The site, located on the southern slope of Tianshou Mountain (originally Mount Huangtu), was chosen on the feng shui principles by the third Ming Dynasty emperor Yongle (1402 - 1424) in 1409, who moved the capital of China from Nanjing to its present location in Beijing.
All of the Ming tombs are surrounded by mountains on three sides near a river and share a centrally located avenue known as the Sacred Way. As of today only three of the 13 tombs are open to the public: the Dingling (the tomb of Emperor Wanli), Changling (the tomb of Emperor Yongle), and Zhaoling (the tomb of Emperor Qinglong).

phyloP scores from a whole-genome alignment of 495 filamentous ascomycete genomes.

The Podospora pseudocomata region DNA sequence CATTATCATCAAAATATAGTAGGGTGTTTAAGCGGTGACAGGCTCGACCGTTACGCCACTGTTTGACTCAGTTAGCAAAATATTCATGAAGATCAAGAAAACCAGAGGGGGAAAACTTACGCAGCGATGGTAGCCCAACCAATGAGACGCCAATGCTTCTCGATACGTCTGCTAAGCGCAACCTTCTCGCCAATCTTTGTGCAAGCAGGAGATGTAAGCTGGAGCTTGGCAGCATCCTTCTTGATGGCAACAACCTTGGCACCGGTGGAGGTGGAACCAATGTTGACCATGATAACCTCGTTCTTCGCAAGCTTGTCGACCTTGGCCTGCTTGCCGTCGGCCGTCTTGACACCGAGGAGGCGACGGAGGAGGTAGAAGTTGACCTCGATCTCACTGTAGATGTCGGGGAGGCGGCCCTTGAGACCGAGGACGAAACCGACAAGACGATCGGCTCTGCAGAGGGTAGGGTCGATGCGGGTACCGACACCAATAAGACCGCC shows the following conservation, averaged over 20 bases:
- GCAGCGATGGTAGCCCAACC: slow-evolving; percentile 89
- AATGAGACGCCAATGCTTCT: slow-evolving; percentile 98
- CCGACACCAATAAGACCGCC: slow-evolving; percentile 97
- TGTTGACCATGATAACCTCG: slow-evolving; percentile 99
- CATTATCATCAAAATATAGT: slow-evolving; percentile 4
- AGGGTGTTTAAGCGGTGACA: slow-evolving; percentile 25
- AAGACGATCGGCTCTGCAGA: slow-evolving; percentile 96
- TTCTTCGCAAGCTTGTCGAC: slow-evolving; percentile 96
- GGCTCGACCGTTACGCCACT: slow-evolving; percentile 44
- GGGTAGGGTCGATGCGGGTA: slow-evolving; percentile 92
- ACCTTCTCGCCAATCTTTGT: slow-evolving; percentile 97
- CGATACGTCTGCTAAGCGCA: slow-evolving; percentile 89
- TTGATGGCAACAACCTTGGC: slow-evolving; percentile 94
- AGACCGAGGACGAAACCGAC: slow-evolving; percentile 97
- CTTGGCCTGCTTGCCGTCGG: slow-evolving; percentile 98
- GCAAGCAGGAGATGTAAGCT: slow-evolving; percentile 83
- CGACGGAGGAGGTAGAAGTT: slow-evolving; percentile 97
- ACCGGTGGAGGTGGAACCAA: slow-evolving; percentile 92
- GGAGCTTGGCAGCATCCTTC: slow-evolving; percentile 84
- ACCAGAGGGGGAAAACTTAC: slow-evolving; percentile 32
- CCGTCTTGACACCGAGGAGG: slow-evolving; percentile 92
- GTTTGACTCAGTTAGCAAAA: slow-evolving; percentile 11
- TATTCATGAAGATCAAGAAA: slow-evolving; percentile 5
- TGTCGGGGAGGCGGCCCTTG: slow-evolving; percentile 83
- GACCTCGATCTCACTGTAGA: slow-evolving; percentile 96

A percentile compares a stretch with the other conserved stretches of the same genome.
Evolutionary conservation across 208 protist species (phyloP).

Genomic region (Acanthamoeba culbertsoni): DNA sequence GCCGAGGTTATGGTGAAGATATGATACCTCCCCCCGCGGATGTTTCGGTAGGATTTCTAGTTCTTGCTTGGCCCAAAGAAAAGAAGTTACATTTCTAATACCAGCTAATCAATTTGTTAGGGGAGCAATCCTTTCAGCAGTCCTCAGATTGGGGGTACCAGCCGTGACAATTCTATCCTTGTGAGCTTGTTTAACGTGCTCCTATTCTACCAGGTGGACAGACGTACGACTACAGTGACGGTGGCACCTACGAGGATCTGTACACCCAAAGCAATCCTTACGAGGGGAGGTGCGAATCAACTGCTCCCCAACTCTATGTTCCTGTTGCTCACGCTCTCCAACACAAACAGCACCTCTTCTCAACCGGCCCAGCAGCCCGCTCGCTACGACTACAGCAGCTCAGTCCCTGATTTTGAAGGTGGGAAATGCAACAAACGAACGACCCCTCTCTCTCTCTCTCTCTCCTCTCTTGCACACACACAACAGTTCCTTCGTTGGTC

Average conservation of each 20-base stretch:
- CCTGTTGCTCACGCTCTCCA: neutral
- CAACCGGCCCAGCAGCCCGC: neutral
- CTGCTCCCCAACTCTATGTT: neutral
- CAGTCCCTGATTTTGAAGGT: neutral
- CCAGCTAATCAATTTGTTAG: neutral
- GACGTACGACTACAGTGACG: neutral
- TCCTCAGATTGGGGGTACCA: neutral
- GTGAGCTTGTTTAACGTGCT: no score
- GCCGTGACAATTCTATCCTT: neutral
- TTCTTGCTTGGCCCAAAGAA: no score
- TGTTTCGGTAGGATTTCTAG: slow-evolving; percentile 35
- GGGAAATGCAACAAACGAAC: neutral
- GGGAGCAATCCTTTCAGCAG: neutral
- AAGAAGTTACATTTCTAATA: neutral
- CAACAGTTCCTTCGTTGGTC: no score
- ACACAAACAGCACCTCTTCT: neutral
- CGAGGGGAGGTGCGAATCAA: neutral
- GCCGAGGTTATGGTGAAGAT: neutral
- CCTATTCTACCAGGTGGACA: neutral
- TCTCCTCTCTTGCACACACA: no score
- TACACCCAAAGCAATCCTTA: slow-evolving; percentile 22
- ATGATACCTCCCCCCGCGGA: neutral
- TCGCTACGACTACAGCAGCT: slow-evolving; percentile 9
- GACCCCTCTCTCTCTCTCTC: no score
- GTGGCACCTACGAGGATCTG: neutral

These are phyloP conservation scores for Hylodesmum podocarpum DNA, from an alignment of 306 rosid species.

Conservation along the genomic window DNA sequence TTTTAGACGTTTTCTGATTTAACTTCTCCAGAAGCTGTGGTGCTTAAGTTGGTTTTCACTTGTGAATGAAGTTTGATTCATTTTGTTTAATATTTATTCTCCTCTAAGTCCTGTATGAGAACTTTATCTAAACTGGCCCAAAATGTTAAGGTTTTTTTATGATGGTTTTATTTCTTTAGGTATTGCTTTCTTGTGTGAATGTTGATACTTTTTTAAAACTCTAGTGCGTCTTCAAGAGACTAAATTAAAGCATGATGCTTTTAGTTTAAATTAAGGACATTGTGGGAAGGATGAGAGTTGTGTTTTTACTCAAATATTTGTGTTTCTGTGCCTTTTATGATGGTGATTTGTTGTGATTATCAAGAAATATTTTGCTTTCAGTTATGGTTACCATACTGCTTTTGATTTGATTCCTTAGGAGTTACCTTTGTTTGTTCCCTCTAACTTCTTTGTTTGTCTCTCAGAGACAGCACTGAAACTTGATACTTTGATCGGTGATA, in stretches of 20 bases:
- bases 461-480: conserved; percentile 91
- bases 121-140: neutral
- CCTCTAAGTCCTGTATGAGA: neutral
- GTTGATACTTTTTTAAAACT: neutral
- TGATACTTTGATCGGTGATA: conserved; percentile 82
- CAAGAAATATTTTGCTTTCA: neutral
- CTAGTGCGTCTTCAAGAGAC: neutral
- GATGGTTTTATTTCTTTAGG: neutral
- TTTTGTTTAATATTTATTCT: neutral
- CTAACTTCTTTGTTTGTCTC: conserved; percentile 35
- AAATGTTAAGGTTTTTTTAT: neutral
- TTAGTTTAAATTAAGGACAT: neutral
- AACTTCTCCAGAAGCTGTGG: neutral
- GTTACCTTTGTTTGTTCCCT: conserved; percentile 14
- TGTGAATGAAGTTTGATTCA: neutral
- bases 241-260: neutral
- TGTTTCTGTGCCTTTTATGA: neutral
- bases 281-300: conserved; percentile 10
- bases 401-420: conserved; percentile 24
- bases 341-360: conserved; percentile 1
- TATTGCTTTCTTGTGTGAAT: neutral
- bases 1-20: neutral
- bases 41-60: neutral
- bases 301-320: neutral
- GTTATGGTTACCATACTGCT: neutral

The Ming Tombs are considered a perfect incorporation of an ancient royal cemetery and traditional Chinese feng shui. What is more, this World Heritage Site is one of the most prominent cultural relics of China.